Updated, 2:35 p.m. | An autopsy of the actor Heath Ledger was performed on Wednesday morning, but the results are inconclusive, according to Ellen Borakove, a spokeswoman for New York City’s chief medical examiner, Dr. Charles S. Hirsch.

Additional blood and tissue testing needs to be performed before the manner and cause of death can be determined, Ms. Borakove said in a phone interview, estimating that the process could take 10 days to two weeks. “If you have no apparent cause, you have to do further testing,” she said.

No cause of death has been ruled out, she added. The autopsy, at the medical examiner’s headquarters at 520 First Avenue, near 30th Street on the East Side of Manhattan, began around 8:30 a.m. and lasted about two hours, she said.

The two types of tests that still have to be performed include toxicology, which examines the adverse effects of chemicals in the bloodstream, and histology, in which thin slices of tissue are analyzed by pathologists.

Ms. Borakove said the body was ready to be released to Mr. Ledger’s family for burial. “We don’t need to keep the body once the family is ready,” she said.

Mr. Ledger, 28, the Australian-born actor whose breakthrough role as a gay cowboy in the 2005 movie “Brokeback Mountain” earned him a nomination for an Academy Award, was found dead on Tuesday afternoon in an apartment at 421 Broome Street, between Crosby and Lafayette Streets, in SoHo. Prescription sleeping pills were found near his body, but it is not known if the medication played a role in his death.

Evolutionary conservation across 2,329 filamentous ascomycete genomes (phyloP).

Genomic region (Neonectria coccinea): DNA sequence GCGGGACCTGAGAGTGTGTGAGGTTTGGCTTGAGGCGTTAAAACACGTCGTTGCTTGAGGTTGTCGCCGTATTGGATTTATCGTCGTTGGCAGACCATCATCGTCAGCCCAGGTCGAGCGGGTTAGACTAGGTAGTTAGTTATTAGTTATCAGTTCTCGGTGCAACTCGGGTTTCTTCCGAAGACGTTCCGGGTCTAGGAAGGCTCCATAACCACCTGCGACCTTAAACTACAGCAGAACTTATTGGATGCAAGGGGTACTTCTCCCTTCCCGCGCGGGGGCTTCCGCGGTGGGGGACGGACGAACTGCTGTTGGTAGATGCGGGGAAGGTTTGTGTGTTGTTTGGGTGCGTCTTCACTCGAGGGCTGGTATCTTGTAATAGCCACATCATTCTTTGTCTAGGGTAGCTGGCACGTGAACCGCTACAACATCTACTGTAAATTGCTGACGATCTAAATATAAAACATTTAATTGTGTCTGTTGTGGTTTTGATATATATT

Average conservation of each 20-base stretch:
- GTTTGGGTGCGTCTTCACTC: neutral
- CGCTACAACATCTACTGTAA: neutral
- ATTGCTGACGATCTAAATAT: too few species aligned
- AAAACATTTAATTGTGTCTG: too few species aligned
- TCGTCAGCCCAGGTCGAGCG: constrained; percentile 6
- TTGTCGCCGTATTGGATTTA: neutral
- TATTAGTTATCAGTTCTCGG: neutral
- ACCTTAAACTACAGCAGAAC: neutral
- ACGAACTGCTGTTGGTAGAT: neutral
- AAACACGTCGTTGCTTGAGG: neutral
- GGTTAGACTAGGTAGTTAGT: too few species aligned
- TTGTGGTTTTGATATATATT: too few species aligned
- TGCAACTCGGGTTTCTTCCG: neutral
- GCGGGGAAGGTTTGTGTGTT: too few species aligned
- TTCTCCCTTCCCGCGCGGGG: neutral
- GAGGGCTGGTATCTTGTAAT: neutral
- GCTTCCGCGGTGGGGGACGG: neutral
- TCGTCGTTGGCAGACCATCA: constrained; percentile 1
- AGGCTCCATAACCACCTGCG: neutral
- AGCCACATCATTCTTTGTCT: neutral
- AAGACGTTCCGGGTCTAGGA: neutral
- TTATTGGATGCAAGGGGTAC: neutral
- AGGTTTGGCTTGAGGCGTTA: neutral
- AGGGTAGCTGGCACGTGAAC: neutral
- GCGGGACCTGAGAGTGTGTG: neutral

WCBS-TV reported today that “along with the prescription drugs that were found in the apartment, police also recovered a rolled up $20 bill with narcotic residue on it” and that police “also found several drug packets containing an unknown substance.”

Asked about the CBS news report, Paul J. Browne, the Police Department’s chief spokesman, said it was largely inaccurate.

Mr. Browne said that investigators found a “rolled-up $20 bill” in the apartment where Mr. Ledger’s body was found, but he said that the police “never said residue was found on it.”

He said the bill had not yet undergone forensic tests. “We have a rolled-up $20 bill and we never said it had residue on it or was tested,” Mr. Browne said. “It will be tested, because it was rolled up.”

Mr. Browne said no other narcotics were found in the apartment. He speculated that WCBS — in reporting that several drug packets were found — might have been confusing it with some “blister pack” of prescription drugs. He said some prescription drugs were in bottles and some in blister packs.

“There was no narcotics found in the apartment, period,” Mr. Browne said.

Mr. Browne declined to identify the name of any physicians listed on the prescription drugs.

Al Baker and John Sullivan contributed reporting.